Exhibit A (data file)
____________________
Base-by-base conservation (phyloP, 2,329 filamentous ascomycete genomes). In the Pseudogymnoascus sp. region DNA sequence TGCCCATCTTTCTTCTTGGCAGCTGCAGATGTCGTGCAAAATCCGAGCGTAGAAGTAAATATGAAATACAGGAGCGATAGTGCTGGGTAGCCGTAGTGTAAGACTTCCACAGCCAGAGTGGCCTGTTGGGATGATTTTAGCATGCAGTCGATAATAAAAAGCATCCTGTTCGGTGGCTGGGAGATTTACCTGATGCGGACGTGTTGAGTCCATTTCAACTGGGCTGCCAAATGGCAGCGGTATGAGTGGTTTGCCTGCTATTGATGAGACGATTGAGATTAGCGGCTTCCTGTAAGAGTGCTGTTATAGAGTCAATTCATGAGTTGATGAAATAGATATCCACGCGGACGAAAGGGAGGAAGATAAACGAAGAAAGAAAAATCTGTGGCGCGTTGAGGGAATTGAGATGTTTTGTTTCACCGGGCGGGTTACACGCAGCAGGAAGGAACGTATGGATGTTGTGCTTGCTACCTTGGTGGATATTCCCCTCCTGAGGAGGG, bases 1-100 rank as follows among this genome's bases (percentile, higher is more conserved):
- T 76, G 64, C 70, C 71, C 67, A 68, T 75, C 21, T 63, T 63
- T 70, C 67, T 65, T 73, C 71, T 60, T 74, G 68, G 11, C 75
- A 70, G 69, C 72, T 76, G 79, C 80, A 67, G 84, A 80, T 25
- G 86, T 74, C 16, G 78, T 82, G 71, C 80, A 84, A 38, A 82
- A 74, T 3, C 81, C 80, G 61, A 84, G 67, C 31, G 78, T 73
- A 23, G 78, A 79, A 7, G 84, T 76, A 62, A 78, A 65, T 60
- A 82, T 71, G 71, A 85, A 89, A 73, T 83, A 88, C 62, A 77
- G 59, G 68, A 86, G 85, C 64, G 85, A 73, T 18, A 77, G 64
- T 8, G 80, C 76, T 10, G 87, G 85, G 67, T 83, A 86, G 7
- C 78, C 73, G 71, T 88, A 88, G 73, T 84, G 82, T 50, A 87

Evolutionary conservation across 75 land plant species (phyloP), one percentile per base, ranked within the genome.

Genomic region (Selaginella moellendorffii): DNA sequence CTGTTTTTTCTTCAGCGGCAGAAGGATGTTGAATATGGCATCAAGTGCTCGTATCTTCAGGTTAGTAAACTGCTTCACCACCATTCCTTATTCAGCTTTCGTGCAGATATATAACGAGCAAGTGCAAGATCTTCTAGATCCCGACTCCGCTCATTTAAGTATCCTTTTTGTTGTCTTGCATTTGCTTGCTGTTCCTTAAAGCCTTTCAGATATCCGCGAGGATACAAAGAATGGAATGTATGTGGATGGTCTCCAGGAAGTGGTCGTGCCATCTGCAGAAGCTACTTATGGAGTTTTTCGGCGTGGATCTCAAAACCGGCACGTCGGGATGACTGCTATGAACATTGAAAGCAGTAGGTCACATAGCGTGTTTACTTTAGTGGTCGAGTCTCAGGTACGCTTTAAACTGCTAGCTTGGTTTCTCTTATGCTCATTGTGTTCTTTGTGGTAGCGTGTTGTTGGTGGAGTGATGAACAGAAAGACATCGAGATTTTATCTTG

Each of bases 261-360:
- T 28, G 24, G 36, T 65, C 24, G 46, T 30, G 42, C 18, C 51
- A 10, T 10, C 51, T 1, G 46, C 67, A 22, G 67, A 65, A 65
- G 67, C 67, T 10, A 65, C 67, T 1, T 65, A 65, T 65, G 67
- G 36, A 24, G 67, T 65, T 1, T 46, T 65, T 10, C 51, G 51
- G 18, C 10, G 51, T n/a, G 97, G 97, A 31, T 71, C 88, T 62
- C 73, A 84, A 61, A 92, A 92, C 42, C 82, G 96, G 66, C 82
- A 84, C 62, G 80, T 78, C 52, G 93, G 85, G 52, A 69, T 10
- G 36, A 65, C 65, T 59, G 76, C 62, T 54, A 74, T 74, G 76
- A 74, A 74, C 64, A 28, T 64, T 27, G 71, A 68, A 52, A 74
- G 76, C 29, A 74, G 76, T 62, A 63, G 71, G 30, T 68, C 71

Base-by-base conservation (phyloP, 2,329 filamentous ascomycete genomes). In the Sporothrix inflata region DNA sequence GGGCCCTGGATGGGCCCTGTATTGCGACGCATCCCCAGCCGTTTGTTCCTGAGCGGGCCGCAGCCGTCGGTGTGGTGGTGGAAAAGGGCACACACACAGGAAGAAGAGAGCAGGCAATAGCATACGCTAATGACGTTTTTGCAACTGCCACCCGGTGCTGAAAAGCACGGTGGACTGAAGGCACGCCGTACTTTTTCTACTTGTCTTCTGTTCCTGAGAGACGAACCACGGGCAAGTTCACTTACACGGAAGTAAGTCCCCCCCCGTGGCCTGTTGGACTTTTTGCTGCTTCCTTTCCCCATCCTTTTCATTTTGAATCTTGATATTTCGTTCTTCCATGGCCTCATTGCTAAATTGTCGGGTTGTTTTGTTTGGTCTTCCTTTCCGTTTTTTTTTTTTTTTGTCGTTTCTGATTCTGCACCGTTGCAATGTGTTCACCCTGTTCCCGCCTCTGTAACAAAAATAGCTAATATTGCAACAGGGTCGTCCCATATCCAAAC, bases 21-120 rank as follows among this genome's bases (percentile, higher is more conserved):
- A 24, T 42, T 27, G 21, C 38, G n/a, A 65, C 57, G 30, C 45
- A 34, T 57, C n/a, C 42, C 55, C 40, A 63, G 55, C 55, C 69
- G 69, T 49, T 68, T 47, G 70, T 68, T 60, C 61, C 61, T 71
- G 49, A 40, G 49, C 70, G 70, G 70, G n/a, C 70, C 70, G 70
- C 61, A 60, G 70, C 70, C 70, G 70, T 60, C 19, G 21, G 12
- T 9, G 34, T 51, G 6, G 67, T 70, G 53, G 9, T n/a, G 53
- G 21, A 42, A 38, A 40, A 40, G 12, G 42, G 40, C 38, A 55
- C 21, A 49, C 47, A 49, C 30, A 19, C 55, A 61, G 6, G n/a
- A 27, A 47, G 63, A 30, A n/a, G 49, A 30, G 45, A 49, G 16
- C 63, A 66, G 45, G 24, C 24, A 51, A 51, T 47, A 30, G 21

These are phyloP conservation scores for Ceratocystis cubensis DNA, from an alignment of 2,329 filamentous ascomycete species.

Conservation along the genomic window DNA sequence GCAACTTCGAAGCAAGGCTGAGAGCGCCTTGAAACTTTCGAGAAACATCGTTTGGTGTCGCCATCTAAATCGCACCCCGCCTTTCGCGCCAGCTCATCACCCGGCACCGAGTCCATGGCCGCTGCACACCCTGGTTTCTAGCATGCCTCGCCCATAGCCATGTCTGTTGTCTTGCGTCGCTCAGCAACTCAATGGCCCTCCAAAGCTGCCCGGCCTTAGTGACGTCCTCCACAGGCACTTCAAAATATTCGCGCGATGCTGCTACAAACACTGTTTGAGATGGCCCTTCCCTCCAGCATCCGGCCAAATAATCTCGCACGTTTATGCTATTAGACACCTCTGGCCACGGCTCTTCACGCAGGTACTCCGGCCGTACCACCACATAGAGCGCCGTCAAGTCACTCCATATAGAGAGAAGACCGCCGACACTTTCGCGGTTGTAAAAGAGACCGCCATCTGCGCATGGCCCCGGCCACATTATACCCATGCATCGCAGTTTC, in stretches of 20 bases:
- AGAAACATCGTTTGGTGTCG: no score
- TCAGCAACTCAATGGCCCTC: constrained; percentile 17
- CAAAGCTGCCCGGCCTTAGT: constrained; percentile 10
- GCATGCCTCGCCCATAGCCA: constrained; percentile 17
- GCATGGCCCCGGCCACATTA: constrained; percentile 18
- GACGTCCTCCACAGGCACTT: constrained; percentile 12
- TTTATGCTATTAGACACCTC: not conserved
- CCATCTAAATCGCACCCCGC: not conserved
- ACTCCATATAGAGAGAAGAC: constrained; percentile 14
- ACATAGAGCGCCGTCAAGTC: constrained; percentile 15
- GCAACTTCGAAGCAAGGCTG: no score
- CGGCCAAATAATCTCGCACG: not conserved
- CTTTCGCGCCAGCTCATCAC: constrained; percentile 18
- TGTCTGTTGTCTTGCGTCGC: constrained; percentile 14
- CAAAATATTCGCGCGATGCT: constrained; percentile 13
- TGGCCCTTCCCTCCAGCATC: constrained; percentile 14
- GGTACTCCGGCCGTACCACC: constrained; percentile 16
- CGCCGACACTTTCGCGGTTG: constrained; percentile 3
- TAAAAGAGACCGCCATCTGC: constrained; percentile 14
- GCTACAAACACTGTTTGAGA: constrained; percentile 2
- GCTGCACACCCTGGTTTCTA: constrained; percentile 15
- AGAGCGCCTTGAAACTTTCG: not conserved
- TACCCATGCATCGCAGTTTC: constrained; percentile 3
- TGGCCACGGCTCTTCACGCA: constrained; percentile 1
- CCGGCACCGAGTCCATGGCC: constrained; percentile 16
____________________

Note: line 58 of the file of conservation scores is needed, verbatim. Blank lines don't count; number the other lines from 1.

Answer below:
- GCTGCACACCCTGGTTTCTA: constrained; percentile 15